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August 10, 2013

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Fare dodgers could lose out on future jobs and bank loans

DODGE your fare at Shanghai’s Metro stations and it could affect your future applications for jobs, loans and subsidies, officials warned yesterday. 

Shanghai government said more than 160 people now have records on their personal credit system showing that they were caught without a ticket on the subway.

This is the latest initiative to crack down on fare dodging, a phenomenon which officials say has grown to serious levels.

The black mark on government-held personal credit records will in future be seen when a fare dodger applies for a job, bank loans, or government subsidies, according to the Shanghai Credit Management Office.

However, questions have been raised concerning the effectiveness of the system, as currently this credit information is not fully shared.

“We are still discussing details on how to use the information and link it to other platforms like banks and other government departments,” said Jin Bin, an official with the office.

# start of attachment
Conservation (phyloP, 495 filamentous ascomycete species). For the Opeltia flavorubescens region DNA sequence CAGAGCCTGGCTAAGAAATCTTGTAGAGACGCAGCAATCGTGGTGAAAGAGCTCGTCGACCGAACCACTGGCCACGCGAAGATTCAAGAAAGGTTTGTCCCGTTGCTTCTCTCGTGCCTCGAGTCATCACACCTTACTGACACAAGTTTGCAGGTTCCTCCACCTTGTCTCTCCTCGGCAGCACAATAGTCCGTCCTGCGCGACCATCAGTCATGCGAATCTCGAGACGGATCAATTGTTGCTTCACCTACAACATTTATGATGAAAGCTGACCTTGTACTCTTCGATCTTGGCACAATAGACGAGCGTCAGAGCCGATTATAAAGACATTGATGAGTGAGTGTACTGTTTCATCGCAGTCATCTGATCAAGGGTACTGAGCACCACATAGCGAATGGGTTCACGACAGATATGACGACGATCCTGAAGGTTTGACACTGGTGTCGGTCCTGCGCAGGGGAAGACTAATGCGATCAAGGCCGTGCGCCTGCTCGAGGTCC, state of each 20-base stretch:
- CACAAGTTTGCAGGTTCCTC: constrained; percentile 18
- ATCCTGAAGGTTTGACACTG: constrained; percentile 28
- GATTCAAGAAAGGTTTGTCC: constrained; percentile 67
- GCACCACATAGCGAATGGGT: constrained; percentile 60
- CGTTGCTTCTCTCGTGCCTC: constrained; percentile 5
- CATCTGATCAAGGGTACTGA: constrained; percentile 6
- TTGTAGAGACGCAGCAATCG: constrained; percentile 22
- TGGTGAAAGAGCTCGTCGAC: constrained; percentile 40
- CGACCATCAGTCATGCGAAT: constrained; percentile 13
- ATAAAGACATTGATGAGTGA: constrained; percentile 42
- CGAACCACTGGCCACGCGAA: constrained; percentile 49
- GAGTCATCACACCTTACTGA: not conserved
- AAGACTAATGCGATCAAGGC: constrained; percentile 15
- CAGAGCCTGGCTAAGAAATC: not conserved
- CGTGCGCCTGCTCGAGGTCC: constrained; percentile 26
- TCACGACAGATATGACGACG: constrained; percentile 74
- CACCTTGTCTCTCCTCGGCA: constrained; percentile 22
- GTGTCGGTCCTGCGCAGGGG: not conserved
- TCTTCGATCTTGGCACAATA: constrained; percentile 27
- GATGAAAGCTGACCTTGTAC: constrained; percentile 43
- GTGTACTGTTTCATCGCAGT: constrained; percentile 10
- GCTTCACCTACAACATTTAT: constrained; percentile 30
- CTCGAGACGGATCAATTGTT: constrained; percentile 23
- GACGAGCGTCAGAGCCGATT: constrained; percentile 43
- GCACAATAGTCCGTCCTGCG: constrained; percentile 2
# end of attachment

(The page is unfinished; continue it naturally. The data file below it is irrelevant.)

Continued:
Jin said the credit information platform, first used in June, connects to the Metro, with access to the fare dodger’s personal information, such as identity numbers.

The office says it’s legal for it to hold such information, usually recorded by police when culprits are seized.

It also gathers information from 41 government departments and local utilities and courts, said officials.

Shanghai is also considering raising fare dodging fines, as a revised Metro regulation has been drafted.

“Fines are too light,” said Shao Weizhong, vice president of subway operator Shanghai Shentong Metro Group.

Passengers caught without tickets must pay the ticket price and a fine of up to five times its value —  which is 50 yuan (US$ 8.1) at most.

Police are called if fare dodgers refuse to pay.

So far this year, the Metro operator has caught more than 40,000 fare dodgers. Most jumped barriers, while others  had fake certificates.

Young riders were even found using seniors’ cards, which entitle the holder the free rides, said Metro staff.

Seized senior cards are retained for a time by the traffic administration before being returned to the rightful owners, said officials.

Metro authorities are targeting fare dodgers on all 13 lines, officials said yesterday, in a three-month-long campaign.


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